So, when you see the big red lights flashing in your head it is time to stop and re-group.

Often our lists are long and stressful because of ourselves. The things that actually need to be done that day are short and manageable. If they are not, then we need to be honest about what we are committing ourselves to. So, stop, and really think about what you absolutely need to do today, and make sure eating and sleeping are on that list!

Go through the immediate list and do the things that take the shortest amount of time first. Just getting a few things off of your plate immediately will most likely boost you to get on with the rest of your day.

Now, I'm off to work on my own list ... as my head is screaming "meltdown is rapidly approaching!"

Thursday, October 27, 2011

Crafting Custom Orders

Offering custom orders is a great way to connect with customers and offer something special. People love items that they helped to design and were made just for them. Taking custom work is great for the artist as well. It provides an opportunity to do something creatively different and can often lead to new design inspiration. I have completed several custom orders that have inspired new products.

To make sure the transaction goes smoothly, there are several things to remember when accepting custom work.


le custom pet by leanimale

Communicate with your customer - Communication is key when taking on a custom piece. Talk to your customer to find exactly what they want. No detail is too small to discuss. You really want to get a clear picture of the client's expectations. It can be easy for two people to interpret things differently, so getting a lot of information is vital when creating a custom piece.

Calculate a price - Realistically consider the time and material cost it will take to complete. It is easy to underestimate how long it will take to create a custom piece. Honestly consider the time it will take to finish; you do not want to undervalue your work. Taking hours longer than anticipated may pressure you to complete the project and you do not want the quality of your work to suffer.


custom silhouette pendant by tuckooandmoocow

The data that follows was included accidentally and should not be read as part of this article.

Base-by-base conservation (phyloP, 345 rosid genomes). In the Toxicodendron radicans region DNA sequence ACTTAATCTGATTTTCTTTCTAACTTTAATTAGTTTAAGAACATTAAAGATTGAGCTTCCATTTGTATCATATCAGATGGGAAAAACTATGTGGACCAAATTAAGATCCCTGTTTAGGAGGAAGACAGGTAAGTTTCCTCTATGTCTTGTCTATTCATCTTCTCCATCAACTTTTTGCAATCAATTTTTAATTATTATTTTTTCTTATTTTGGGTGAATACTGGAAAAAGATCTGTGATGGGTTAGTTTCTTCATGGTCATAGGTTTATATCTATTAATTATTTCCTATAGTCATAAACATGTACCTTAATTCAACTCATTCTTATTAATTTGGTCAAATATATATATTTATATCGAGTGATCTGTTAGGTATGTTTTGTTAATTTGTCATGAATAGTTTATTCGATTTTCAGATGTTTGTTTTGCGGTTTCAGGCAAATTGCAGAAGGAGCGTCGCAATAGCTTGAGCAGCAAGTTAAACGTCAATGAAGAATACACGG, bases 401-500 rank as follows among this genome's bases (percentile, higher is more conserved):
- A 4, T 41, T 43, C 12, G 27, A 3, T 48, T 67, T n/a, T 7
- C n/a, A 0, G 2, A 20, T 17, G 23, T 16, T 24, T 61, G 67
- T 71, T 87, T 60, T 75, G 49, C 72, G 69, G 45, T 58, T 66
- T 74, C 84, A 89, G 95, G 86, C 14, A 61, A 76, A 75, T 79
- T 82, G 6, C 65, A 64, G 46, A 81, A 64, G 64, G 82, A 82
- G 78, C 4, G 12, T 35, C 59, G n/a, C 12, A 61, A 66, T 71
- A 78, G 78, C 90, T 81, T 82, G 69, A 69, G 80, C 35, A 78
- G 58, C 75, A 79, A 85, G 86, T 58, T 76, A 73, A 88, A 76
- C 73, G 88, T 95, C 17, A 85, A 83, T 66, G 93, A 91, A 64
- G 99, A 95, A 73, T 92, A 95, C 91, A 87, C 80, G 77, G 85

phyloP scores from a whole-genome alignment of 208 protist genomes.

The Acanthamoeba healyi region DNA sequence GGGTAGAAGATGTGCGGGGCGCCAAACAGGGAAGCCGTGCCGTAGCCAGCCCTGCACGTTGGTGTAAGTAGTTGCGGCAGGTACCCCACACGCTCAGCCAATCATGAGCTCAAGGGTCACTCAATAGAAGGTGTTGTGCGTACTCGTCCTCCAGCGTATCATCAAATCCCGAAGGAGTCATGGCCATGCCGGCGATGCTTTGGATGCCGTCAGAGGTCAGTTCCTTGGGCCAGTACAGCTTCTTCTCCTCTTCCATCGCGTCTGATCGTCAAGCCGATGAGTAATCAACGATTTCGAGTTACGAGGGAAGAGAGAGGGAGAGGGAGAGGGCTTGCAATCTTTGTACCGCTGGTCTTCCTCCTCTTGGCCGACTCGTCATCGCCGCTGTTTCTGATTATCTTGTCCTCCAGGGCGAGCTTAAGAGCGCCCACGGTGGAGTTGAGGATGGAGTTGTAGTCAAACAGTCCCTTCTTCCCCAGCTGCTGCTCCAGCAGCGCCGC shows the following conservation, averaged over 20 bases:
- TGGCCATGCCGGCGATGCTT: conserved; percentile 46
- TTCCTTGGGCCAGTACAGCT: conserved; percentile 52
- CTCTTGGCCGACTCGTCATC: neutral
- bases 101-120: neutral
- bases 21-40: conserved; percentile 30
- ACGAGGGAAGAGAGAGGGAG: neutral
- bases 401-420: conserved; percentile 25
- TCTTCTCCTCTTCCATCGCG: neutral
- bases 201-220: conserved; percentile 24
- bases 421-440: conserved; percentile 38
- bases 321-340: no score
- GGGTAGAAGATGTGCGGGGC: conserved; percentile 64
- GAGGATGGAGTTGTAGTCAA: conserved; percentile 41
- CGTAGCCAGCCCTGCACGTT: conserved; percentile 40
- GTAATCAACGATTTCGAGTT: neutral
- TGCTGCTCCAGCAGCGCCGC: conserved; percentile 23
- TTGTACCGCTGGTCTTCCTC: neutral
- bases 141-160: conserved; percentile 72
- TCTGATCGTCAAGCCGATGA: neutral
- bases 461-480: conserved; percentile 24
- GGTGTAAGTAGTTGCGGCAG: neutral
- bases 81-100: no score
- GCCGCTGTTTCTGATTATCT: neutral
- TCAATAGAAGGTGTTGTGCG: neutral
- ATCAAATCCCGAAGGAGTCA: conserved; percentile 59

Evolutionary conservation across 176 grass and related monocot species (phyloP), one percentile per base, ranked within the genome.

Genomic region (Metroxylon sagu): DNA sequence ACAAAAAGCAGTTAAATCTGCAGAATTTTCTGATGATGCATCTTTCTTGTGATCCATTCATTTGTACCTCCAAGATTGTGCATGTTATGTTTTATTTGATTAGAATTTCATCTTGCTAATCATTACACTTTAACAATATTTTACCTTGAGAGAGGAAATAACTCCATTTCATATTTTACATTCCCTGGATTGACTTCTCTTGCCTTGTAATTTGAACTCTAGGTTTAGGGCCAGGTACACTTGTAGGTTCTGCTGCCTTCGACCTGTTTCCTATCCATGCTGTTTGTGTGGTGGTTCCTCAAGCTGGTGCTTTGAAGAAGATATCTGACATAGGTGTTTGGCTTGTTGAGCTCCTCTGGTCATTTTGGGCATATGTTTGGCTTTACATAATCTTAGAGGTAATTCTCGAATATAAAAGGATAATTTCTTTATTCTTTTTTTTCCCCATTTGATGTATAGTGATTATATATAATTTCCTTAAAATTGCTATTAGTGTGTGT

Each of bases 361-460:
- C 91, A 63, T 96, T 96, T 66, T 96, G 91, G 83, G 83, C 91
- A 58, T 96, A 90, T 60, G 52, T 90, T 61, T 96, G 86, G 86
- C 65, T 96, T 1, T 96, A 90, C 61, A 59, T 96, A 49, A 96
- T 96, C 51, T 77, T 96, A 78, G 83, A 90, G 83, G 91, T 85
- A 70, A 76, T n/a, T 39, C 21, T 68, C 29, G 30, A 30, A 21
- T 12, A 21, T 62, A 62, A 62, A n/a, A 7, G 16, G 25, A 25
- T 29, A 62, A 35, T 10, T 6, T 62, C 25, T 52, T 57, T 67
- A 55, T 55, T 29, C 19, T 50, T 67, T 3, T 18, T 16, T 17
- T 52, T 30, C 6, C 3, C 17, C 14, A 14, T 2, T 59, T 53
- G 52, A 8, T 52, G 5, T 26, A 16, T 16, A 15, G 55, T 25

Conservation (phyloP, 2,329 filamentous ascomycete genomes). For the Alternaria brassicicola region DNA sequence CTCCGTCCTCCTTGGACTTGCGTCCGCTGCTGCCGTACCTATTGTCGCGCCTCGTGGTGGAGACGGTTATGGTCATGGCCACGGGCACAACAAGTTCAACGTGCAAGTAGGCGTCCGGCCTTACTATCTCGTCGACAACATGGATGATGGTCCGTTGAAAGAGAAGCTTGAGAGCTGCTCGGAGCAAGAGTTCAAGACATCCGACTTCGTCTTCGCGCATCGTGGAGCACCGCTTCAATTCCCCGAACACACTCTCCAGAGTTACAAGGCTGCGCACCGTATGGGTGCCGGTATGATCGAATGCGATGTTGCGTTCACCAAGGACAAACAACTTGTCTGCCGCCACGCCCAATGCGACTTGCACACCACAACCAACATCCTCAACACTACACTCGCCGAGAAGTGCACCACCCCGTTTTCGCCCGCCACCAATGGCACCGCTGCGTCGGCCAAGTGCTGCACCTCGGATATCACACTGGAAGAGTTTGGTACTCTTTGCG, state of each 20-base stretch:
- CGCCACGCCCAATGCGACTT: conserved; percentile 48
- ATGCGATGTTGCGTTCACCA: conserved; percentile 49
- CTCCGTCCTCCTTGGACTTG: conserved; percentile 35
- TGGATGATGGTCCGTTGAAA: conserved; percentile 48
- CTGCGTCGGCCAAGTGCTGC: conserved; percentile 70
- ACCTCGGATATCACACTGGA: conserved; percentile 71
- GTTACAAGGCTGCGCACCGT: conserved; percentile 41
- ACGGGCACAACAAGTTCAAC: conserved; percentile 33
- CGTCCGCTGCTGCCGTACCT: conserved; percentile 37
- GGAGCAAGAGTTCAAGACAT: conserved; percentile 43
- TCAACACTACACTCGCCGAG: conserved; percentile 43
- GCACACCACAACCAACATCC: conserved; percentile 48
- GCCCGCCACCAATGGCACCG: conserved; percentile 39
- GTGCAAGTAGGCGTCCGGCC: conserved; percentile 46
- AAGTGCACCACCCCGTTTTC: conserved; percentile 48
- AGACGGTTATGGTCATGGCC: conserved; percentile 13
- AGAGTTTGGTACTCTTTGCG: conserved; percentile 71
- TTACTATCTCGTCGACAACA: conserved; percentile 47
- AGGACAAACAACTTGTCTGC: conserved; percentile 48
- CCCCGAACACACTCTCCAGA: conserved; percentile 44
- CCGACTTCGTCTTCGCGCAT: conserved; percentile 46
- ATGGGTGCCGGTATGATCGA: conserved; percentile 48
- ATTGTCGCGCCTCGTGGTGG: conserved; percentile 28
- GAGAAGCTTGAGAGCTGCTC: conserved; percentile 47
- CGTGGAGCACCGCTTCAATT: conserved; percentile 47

Set a date to ship - Take a look at your schedule and set a reasonable date to ship. I often will have to order materials for custom orders, so make sure to consider the time it will take to get supplies. Giving yourself a little extra time is always a good idea and can avoid a stressful situation if something unexpected happens. Make sure to communicate with your customer when to expect their order in the mail. Many people will not realize how long it takes to complete a custom piece. Being up front with the lead-time will avoid any confusion and dissatisfaction.

Create a custom listing - It is a good idea to ask for payment up front, or at least a deposit before investing the time and materials into a custom piece. To create a listing on Etsy without a photo of the finished product, you can create a custom listing. A custom listing image can easily be created using the free photo editing program picnic. Edit an existing product photo by adding text. Include the details of the piece in the listing’s description.


custom order by cornflower blue studio

Take photos– Pictures of the finished product are important for several reasons. Sending photos of the final product for approval is a good idea before shipment. If your client is unhappy or wants changes, it is much easier to remedy the situation before mailing the item out. Pictures of custom items are great to include in your portfolio to showcase a range of work. Also, I have had customers return for a second, similar custom order. It is very handy to have detailed photos so you can create a replica of the original piece.

Tuesday, October 25, 2011

Talking about craft fairs...

For the last year and a half I have been doing lots of craft fairs. Any kind of craft fair you can imagine, the tiny ones (only 5 or 6 artists in a very small place), the big and very well known ones, the new ones, the just started ones, outside, inside, during any season and time of the year, successful ones, crappy ones, you name it! I have even sold in a public square below a mountain in Montreal where people gather on Sundays to play drums and have a lovely day outside and where a bunch of artists and hippies sell their stuff on the ground. After all this I can proudly say I can tell you I have learned a thing or two on this topic and I would love to share it with you.

First of all I would suggest you do your research right. There is a bunch of information you have to consider before doing a craft fair and these are some points I think are important:

1. Is it a well known fair or is it new?
2. What kind of crowd attends this fair?
3. How much is it?
4. Location
5. Indoors or outdoors (both have their complexities)
6. When is it?

1. Is it a well known fair of is it new?